Poetry Makes Life Last Longer

 
The end of a year seems a good time to reflect on time: what shortens it, what stretches it. The beginning of this year I eagerly read most of Alan Burdick’s Why Time Flies: A Mostly Scientific Investigation (2017). Though I recommend it, I found the text sometimes contradicted the title as I trudged through scientific studies and jargon.

A similar fate awaited me as I read a book about spirituality toward the end of this year. I felt as if I needed to come up for air, and found my eyes pausing over the text and searching the ravine behind our house from the vantage point of our deck for something more, something inspiring, maybe even God.

Then I remembered J. Barrie Shepherd had sent me a copy of his latest book of poetry, entitled Bench on the Bluff, and I set aside my dutiful reading of the somewhat dry tome on the spirit and sought the poetic wisdom of a writer who had been my spiritual director as a young man, unbeknownst to him, one whose books of daily reflections helped me establish my morning prayer routine and inspired my own desire to provide such reflections for others in my books and now this blog.

The image of a “bench on the bluff,” taken from his Maine retirement village’s cliff overlooking the Atlantic, reminded me of a tranquil spot on the palisades of Santa Monica overlooking the Pacific, where, according to an inscription on a circular stone bench (as I remember it) “in the sunset of his life, John P. Jones used to come here every evening to watch the sun set over the ocean.”

At 81 years of age, that is similar to what Barrie Shepherd is doing in what he calls a “chapbook”: “a small collection of poetry…that often centers on a specific theme.” It is dedicated to his and Mhairi’s Yorkshire Terrier, Iona, and “all her canine neighbors.”

In college I had a double major: English Literature and Religious Studies. So I’ve loved poetry from the start, and used to write poetry regularly, like many a youth. But I had to read so much of it, so quickly for courses, and think too much about what made poetry work that my first love became a source of anxiety and even competition. One of my texts, Understanding Poetry (a good book despite a presumptuous title), made me sympathize with Robin Williams’ character in The Dead Poets’ Society who advised his prep school students to rip out the first chapter of a similar text.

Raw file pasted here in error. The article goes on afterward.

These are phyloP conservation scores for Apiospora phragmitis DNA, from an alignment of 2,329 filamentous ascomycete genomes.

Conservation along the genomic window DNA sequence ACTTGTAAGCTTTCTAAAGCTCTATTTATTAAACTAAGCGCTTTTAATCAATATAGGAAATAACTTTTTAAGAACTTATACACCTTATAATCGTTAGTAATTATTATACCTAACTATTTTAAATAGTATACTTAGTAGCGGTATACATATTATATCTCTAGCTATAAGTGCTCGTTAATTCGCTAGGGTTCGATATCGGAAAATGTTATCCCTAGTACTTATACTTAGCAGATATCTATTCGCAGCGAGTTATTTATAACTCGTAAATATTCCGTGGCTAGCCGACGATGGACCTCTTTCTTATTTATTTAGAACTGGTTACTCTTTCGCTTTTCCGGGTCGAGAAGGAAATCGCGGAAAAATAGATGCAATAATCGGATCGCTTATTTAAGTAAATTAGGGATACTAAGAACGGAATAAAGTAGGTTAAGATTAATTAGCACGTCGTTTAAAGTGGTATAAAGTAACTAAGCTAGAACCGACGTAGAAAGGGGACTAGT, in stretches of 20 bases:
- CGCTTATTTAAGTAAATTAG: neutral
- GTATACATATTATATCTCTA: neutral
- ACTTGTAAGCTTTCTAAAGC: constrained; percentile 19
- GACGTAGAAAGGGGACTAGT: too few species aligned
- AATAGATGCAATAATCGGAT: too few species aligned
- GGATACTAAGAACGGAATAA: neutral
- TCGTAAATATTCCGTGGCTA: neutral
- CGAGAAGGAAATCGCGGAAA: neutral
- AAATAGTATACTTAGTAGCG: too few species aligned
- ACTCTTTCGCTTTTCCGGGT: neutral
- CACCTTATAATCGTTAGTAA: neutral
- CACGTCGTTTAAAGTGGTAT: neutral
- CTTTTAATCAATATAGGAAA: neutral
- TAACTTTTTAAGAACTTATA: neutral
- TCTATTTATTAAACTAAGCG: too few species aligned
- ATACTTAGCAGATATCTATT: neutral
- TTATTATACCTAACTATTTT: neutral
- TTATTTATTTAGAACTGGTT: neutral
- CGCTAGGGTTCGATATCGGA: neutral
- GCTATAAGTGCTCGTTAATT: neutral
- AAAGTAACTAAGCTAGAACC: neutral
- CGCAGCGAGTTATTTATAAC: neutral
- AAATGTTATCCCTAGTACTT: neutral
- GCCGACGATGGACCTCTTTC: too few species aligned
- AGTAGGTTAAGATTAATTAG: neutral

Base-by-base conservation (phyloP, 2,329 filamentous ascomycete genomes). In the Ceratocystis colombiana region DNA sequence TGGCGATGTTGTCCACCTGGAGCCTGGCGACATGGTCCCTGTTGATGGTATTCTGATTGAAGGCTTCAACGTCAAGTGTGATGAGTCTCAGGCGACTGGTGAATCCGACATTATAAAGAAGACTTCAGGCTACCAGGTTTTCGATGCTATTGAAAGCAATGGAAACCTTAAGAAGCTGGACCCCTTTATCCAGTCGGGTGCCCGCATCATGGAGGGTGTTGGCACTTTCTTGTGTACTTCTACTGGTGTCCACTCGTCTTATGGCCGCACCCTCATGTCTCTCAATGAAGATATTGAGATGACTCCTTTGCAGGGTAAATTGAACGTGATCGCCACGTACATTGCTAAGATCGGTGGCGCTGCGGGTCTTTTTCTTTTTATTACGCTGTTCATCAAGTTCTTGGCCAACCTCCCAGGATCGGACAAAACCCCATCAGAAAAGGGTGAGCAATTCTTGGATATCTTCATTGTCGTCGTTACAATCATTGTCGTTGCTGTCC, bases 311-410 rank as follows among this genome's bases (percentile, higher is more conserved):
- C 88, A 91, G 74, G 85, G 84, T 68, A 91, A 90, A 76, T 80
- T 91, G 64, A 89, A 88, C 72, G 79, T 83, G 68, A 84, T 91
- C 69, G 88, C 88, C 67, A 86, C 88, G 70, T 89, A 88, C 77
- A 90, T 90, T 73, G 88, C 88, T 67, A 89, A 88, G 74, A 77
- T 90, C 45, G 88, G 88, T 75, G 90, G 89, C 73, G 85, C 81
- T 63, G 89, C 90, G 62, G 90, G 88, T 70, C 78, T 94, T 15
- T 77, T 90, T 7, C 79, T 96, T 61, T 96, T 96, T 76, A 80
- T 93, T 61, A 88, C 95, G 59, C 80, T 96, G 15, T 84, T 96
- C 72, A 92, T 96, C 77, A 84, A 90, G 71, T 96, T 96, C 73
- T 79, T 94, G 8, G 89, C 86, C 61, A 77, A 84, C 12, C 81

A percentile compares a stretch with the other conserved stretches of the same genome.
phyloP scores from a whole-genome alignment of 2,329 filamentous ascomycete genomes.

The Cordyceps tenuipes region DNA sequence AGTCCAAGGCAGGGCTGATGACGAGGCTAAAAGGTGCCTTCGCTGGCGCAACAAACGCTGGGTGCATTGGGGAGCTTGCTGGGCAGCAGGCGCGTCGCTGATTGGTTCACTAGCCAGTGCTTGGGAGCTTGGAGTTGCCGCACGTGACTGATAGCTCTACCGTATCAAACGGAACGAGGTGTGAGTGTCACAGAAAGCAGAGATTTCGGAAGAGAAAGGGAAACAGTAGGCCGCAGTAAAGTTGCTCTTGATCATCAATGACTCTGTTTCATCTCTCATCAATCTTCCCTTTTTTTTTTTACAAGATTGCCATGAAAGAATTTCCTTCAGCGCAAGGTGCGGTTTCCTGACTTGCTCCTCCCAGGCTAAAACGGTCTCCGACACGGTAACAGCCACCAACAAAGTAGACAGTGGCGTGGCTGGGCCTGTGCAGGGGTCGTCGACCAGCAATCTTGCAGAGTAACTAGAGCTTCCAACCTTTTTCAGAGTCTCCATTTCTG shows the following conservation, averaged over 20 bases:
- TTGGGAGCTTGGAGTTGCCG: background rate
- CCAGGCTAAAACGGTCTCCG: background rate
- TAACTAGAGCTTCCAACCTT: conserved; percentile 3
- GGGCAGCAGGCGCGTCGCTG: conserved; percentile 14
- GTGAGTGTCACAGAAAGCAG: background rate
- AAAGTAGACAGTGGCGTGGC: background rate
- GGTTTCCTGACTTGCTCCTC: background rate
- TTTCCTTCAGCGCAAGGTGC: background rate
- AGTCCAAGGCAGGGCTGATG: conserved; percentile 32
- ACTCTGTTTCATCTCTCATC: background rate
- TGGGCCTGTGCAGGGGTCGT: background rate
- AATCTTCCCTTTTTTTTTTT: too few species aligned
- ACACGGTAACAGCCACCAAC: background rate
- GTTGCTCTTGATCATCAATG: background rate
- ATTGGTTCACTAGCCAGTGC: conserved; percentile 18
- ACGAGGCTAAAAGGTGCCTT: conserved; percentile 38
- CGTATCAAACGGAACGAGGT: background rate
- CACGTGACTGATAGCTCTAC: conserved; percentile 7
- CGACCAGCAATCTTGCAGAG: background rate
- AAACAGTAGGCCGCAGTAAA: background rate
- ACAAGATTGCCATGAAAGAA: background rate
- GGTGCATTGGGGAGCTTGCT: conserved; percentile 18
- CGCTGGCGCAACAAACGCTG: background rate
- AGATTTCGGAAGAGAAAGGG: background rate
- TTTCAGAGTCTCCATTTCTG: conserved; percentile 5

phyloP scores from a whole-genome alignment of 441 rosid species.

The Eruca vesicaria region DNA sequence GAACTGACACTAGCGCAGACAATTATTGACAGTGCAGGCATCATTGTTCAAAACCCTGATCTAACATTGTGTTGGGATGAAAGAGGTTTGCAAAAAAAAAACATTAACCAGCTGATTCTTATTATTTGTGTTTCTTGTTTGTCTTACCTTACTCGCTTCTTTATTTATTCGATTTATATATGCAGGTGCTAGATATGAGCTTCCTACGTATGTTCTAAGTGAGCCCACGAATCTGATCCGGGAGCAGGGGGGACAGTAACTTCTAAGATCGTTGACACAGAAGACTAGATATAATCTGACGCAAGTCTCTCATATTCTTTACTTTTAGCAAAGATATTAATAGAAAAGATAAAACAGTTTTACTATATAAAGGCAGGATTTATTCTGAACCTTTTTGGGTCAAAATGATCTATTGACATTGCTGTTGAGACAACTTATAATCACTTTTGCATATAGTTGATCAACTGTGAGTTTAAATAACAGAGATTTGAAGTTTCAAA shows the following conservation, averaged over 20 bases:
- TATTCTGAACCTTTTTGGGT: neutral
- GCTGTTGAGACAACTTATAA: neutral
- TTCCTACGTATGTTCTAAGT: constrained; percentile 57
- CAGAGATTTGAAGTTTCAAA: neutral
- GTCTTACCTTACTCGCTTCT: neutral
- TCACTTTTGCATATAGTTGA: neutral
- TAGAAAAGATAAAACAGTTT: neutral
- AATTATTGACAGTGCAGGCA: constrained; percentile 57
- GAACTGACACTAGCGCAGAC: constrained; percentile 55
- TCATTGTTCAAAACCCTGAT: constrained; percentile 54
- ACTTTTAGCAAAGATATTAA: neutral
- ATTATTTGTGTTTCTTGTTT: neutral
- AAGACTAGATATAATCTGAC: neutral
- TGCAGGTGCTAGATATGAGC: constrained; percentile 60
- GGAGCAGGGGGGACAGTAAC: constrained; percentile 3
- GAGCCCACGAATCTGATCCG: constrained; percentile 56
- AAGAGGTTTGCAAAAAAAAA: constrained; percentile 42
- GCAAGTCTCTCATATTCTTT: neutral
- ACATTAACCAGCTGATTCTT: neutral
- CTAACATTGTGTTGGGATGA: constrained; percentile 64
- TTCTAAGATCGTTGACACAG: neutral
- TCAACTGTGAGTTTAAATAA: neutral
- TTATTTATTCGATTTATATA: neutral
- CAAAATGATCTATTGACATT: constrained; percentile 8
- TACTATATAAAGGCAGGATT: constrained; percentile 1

Poetry, like art and scripture and pornography, is something you know when you see it. And poetry, when unhurried and absorbing, stretches time for me.

And so it is with Barrie’s poems, and it was all I could do to restrain my impulse to read them all in a few sittings. I’ve mentioned in an earlier blog that I can’t read anything meaningful without a pen, underlining or marking texts to return to. The problem I’ve faced reading Barrie’s book is that I’ve wanted to underline and mark everything. Writing about it as I’m doing now made me want to quote so much of it that I would be infringing on his copyright!

I will never look the same way at the slender month of February or the shimmering surface of a lap pool. I will find haikus in every aspect of my community. I will look to nature and the seasons to welcome my own life cycle. His encounter with the Perseid meteor shower took me back to my own encounter in the night skies above Santa Barbara’s Mount Calvary Retreat House. I will counter the pains of aging with laughter in the wisdom of an “even-older-than-I-am-now lady” advising “When you wake up in the morning and nothing new hurts…you know you’re dead.”

And did I just call him “Barrie”? A person I’ve encountered less than a dozen times, but whose words befriended me in his books and now, continue to “friend” me in email exchanges about my blog. Yes, I feel like we are chums, and I am sitting with him on that bench missing the latest news “in an age of the absence of angels,” but watching:

The breakers steady crash
and crumple as they rolled ashore
reporting on the deepest state of things,
reminding me that they will still be singing here
when all my news has fled like so much sea spray
on these stark, primeval rocks.

Copies of Bench on the Bluff are available @ $10 plus $5 shipping from:

The Rev. Dr. J. Barrie Shepherd
Piper Shores Retirement Community
15 Piper Road, Apt. K325
Scarborough, ME 04074

Proceeds are donated to charity.

For my other posts that mention J. Barrie Shepherd, go to my website.

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